Hosannas – Cross – Empty Tomb 4
Fr. ZAVEN ARZOUMANIAN, PhD
The Message of the Holy Resurrection of Christ consists in not simply believing it, but also
acknowledging its reality in the appearances of the Risen Lord
to the disciples for forty days until Ascension.
The entire Christian world is joyfully observing Easter in commemoration of the Resurrection of Christ for forty days, a period when the Risen Lord appeared to his disciples and to those who followed them. It was a highly sensitive journey beginning from the cloudy weeks of the Great Lent, through the luminous paths of the Sunrise Services, the mixed emotions of the Palm Sunday’s entrance to Jerusalem with hosannas, the cleansing of the Temple, the washing of the disciples’ feet, eating the Last Supper with them, meeting the death on the Cross, and finally to the Tomb wherefrom the tortured and crucified Jesus of Bethlehem miraculously was proclaimed Risen on the third day.
In general it is assumed that Christ’s Resurrection happened directly from the tomb to heaven, as impressive murals in church edifices silently suggest, that the Risen Lord went to meet the Father in heaven the moment his tomb was found empty, verified by the first witnesses, Mary Magdalene and the “the other Mary”. Moreover, the Risen Lord stayed on earth forty days to approve his Resurrection before his final departure, appearing on certain occasions. He came out of the sepulcher, met the frightened women, who spread the message to reach the Upper Room where the disciples gathered (John 20:11-18).
It was miraculous when the confused women met a man around the tomb of Jesus asking him if they had removed the body of the Lord from the tomb, thinking he was working in the garden. The man called “Mary” and the miracle alerted the women with the familiar voice of Jesus. “Do not fear, do not weep,” the Risen Lord told them.
We sing special sharagans (hymns) in abundance dedicated to the Holy Resurrection. In one of them it describes the confusion very briefly based on the Gospel narratives, saying:
Today Peter, the rock of our faith, and John the disciple Jesus loved, were running in two opposite directions, one heading to the tomb, and the other from the tomb to the Upper Room in confusion, spreading the message that the Lord is risen from the tomb.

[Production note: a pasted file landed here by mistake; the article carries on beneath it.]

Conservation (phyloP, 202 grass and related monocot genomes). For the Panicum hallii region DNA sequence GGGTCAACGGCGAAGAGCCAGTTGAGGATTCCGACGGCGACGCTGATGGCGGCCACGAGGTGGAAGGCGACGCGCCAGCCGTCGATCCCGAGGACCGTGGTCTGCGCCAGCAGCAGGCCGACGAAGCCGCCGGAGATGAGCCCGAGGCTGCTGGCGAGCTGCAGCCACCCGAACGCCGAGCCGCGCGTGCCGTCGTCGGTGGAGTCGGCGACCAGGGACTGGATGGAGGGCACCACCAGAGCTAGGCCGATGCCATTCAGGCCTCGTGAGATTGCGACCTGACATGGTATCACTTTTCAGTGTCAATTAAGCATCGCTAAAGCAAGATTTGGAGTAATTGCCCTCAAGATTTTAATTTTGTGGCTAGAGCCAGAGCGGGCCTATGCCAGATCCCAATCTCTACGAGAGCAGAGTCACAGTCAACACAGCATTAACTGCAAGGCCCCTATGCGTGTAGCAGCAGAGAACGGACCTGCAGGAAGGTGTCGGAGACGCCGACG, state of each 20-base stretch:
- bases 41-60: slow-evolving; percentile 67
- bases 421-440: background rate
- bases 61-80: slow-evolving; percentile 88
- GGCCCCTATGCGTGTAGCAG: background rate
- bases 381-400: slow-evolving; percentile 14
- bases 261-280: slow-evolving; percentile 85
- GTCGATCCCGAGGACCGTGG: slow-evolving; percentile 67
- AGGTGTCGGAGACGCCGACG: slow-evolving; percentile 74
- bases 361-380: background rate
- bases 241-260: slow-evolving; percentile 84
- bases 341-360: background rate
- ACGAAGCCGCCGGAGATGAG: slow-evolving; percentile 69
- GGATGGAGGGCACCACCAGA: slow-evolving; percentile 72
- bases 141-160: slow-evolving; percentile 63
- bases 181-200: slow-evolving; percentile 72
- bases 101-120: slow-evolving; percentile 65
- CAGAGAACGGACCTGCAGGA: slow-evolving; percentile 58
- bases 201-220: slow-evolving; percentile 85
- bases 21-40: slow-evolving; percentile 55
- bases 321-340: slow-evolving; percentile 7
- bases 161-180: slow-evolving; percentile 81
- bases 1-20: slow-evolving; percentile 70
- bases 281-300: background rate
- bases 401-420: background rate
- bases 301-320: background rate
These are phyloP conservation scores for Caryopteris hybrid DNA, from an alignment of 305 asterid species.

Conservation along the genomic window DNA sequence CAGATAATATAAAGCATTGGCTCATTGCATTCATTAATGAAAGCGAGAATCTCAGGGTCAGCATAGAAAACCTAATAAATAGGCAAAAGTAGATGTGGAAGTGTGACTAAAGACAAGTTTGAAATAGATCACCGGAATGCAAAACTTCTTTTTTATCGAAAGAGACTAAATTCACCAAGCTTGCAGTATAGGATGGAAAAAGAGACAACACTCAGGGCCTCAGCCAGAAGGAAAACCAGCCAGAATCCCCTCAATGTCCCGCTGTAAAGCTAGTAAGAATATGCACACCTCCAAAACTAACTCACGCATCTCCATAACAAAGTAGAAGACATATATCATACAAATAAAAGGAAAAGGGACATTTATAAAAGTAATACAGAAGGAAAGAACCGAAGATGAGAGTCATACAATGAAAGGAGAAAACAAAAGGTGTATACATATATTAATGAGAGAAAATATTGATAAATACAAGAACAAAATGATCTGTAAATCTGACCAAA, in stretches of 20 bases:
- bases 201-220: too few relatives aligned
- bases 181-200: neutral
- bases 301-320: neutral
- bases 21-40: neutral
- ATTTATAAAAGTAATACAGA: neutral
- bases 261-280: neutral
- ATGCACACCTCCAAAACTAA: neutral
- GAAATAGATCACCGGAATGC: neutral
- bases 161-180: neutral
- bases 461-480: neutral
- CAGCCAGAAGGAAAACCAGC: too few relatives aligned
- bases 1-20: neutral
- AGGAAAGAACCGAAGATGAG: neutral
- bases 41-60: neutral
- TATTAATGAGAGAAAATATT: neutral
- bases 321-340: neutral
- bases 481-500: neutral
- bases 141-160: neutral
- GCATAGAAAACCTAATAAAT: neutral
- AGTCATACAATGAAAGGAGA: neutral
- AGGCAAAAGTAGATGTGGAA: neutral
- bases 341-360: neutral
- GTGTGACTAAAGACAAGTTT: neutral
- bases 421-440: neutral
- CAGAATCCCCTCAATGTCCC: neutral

The Risen Lord not only appeared to the disciples but to many others, including those two, Cleopas and his unnamed friend, who were walking from Jerusalem to their hometown Emmaus (Luke 24:13-31). He joined them and their conversation among the three all along consisted with the events regarding Jesus of Nazareth who was crucified and buried. The two were wondering as to how the visitor had not heard about those tragic events. Reaching Emmaus the Stranger was invited to stay for supper. As he blessed the food the Risen Lord revealed himself.
He appeared to the Apostles twice, except for Thomas, who did not believe first, but later was called by the Lord to touch his hands and the feet. Thomas fell on his knees, “he saw and believed.” Christ the Lord concluded, saying, “Blessed are those who shall believe without seeing.” (John 20:19-29; Acts 1:2-3). The Risen Lord appeared also to the seven disciples fishing on the Sea of Galilee (John 21:1-13).
The last appearance of the Risen Lord was at the mount of Olives near Bethany with the eleven disciples where he gave his last message regarding his authority and legacy for them to go and preach the Risen Lord all over, thus proclaiming life forever in Christ Jesus. His Ascension was the final episode on earth on the 40th day of his Resurrection (Acts 1:6-10).
The above appearances of the Risen Lord stand as the guarantors of his Resurrection leaving no doubt that divine action, though not accessible to human mind, is for sure a standing challenge for all Christians to look for the hands and the feet on the Cross and do whatever they can to continue the blissful life on earth. This message is reinforced by St. Nersess the Graceful (Shnorhali), Catholicos of Armenia, who most effectively is telling us to be vicariously the watchful caretakers of the hands and the feet on the Cross to continue Christ’s mission on earth with the life-giving anticipation of the eternal life that he promised.